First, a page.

Gift of a Lifetime
A wife’s gracious offering continues to resonate
May 2, 2023 (Originally from May 2023’s edition of American Motorcyclist)
By Paul Biglin (with son-in-law Mike Haake)
Dear American Motorcyclist Staff:
I wrote this story almost 20 years ago, intending to send it to the magazine in hopes Peter Egan (of Cycle World fame) would see it, but never got around to mailing it. I think he has since retired. I thought he would have been interested in it because a number of years ago I read a story of Peter’s wife Barb surprising him by buying him a 350 Honda shortly after he graduated from college – and it reminded me of my experience years ago. I hope you find this story, though delayed, still of some interest. I’ve included a few photos. Hopefully, Peter will have the opportunity to read this between his motorcycling adventures on the road and as he enjoys his retirement.
The year was 1962. The place, Galion, Ohio, a day in May. Seemed like just another day, but on my arrival home from work my wife Peg greeted me at the door, holding our tax return check, which she’d already signed. She said, “Here, go buy yourself a motorcycle. I’m tired of your expression whenever you see one pass by on the road.”
As background, I was 23 years old, and had sold my NSU Supermax three years earlier so that we could get married. At the time there were many things we needed much more than a motorcycle, such as building up our savings for our growing family, but she would not relent in her offer. I must admit that I protested only mildly.
I had always liked singles after riding my brother’s Norton ES2 and my friend’s 500 Matchless. I went shopping and the third place I stopped, gripping that check, was Dick Klamfoth’s shop in Groveport, Ohio. I had watched Dick ride his Gold Star on the dirt tracks in the area and knew he was well liked and respected. After explaining what I wanted, Dick asked if I intended to race, and I said that I just wanted a nice street bike. I had been racing scrambles and short track in Ohio, and though my racing days weren’t over, the hobby was on hold. Life has a tendency to redirect one’s priorities, so that day I was not in the market for a racing machine. Dick said to me “You don’t want a single, then. They vibrate, they’re temperamental starting, most leak oil, and don’t even ask about Lucas electronics. Have you ever considered a Honda?”
Ever the expert as anyone who has been 23 can attest, I said rather indignantly, “I don’t want a damn Jap bike.” Those old enough to remember Japanese products of the post-war time know that they mostly had a reputation for cheap throwaway goods. Dick stopped my protest, saying, “Hey, hey, hey! I’ve been around bikes all of my life and I don’t sell junk. Come on, you’re going for a ride.”
He brought out a 305 Superhawk. It wasn’t a very big bike, yet he took it past 80 mph with me on the back, and at the time, not all bikes in the 500cc range were even capable of doing that. He said, “Here’s a shop manual. Take it home and see how well they are made, and you’ll want one. But don’t take too long. I have three coming in and they won’t be here long.” I took the manual, and two days later called and bought one of the two that remained. He laughed when I called back and said, “I told my wife, Bev, that you would be back!”
Through the years I’ve owned many bikes, and spent nearly 20 years on three different Harley FXRs, but as I grew older, I knew that crashing a big motorcycle wouldn’t be good. It so happened that my brother had a 1965 Superhawk in his barn that he had parked permanently in 1978 after nearly being taken out by a drunk driver. So 10 years ago I bought it and began working on it, and had it running after a couple of months. It’s no trailer queen; I build my bikes to ride and to enjoy, not sit in the garage to polish and pose with.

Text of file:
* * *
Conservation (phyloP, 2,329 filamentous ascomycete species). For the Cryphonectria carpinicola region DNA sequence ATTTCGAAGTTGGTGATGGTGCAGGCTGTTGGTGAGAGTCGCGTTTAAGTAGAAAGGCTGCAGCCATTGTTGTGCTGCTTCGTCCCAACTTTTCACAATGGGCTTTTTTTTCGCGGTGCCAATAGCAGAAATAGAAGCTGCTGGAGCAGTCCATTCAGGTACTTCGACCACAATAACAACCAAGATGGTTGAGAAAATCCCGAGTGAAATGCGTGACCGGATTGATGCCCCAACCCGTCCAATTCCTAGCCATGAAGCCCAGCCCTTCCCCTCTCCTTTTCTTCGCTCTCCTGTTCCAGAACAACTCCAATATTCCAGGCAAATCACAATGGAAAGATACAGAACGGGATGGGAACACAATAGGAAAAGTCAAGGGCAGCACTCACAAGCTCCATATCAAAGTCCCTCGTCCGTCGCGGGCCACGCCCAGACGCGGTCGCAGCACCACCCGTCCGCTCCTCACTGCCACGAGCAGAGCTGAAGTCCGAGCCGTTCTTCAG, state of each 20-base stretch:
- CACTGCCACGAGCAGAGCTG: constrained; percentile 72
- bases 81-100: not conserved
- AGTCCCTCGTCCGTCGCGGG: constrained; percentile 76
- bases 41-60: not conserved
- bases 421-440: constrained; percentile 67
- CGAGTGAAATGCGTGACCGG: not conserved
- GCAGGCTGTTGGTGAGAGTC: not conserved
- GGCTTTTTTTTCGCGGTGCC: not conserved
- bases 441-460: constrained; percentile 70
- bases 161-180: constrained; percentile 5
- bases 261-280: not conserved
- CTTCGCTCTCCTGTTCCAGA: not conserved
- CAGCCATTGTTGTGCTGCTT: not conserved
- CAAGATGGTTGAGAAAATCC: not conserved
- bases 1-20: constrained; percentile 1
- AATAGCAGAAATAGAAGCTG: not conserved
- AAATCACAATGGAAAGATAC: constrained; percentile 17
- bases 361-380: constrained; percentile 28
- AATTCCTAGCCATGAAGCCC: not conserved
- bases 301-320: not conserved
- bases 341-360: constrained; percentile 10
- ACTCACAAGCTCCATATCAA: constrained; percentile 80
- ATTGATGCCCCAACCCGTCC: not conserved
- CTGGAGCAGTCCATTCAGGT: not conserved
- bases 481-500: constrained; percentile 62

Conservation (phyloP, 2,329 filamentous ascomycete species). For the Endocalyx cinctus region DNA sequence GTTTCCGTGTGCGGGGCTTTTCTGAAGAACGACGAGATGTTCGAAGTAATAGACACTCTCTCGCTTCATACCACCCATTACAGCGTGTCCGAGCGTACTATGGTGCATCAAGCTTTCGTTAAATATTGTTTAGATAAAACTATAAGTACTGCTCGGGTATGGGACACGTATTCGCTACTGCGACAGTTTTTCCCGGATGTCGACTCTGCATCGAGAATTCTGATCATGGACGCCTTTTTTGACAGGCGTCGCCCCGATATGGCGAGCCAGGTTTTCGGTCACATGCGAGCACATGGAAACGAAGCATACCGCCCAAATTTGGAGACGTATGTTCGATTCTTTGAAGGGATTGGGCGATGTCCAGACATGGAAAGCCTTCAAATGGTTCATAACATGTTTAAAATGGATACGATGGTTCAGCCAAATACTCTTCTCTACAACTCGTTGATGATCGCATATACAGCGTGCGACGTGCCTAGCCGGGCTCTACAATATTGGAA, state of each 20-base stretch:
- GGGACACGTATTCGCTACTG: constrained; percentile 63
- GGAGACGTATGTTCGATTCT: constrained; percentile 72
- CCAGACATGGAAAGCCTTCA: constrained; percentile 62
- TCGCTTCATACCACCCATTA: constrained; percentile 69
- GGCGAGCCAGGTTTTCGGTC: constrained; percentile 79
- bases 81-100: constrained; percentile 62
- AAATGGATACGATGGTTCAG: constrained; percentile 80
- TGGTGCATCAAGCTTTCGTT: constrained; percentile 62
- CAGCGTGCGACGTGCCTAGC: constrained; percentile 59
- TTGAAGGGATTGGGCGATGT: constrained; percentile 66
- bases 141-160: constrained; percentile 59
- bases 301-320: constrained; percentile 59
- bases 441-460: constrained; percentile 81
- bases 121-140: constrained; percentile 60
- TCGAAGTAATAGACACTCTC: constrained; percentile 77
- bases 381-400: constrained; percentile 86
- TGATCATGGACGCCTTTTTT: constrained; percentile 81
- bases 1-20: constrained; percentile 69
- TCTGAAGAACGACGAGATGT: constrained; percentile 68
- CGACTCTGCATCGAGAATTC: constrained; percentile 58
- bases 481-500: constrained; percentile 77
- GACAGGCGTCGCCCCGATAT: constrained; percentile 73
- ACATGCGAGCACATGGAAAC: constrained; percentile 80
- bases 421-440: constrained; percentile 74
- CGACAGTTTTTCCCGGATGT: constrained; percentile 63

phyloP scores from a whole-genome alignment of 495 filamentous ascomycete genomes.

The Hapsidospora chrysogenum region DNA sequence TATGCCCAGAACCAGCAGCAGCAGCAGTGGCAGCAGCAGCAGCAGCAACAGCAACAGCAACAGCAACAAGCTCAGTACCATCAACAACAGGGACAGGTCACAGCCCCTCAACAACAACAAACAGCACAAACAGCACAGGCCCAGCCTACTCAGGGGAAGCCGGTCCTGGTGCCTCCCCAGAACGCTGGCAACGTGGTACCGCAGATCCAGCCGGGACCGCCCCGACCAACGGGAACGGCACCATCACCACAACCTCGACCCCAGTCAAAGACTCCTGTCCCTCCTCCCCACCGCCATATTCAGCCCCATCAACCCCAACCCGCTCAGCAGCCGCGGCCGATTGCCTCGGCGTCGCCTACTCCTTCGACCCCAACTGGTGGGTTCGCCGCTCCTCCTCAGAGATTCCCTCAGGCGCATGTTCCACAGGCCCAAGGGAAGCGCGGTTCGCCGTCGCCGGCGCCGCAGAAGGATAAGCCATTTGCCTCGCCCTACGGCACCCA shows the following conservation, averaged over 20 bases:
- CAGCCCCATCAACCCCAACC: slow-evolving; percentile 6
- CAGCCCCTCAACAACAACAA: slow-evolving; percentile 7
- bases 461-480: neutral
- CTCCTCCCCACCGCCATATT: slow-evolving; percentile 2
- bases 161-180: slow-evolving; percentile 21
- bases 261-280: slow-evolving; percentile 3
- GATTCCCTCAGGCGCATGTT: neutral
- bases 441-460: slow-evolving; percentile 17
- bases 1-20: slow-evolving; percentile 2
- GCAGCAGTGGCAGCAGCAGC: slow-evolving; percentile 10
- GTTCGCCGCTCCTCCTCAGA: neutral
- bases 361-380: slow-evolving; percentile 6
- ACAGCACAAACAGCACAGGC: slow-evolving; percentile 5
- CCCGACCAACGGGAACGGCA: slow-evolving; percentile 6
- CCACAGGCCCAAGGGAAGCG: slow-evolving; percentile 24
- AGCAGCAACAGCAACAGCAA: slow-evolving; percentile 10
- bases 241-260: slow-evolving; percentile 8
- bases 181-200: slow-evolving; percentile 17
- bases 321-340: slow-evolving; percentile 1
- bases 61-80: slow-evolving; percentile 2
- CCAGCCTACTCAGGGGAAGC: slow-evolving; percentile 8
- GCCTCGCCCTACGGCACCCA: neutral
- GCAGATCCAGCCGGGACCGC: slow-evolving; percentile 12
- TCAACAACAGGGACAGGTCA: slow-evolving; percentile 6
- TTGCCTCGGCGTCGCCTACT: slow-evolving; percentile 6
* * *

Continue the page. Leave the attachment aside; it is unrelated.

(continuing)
To me, the nicest thing about the older bikes is their simplicity. No computers, no fuel injection, no traction control, no ABS, etc. The rider controls it all, with the “CPU” in his or her brain, as I think it should be. Best of all, if it decides to quit, I can make it go again. I like that security when I go for a ride.
Cancer took my beloved Peg in 1995, but whenever I ride the 305, which can be daily here in Florida where I live now, all of my fond memories of her and that particular day come flowing back. And I thank her every day for being such a huge part of my life and understanding me so well. I have had a lifetime of motorcycle enjoyment, motorcycle therapy, and fellowship with many other riders. Look at me now, Babe!
Several years ago, I saw Dick Klamfoth again at a swap meet in Daytona, where he was signing posters. I told him of my purchase from him years ago, and he said, “Oh, in Columbus?” I told him I’d purchased it in nearby Groveport. He said, “I was only in Groveport a few months, so you must have been one of my first customers!” He graciously signed a poster for me, which I still treasure.
Last summer, about 63 years after that first 305 purchase, I bought my second new Honda. Yep…another 300! It’s a very good, capable, and lightweight bike, particularly great for someone my age that still has a passion for riding. Still, I know the experiences I’ll have on it won’t match the excitement and the thrills I had on that first Superhawk… Change is a constant.
I’m not sure if you all feel this worthy of publishing in your magazine, but I felt that my experiences may resonate with many of your older readers. I am still fortunate to enjoy riding, and I am delighted when I chance to meet other “mature” riders or former riders, who still have an overt passion for this pastime.
Maybe there is some small truth to the adage that, “you don’t stop riding when you get older…you get older because you stop riding.”
My sincere thanks to the late Dick Klamfoth for taking the time long ago to direct me to that Honda purchase, and for being such an outstanding gentleman and dealer. —PB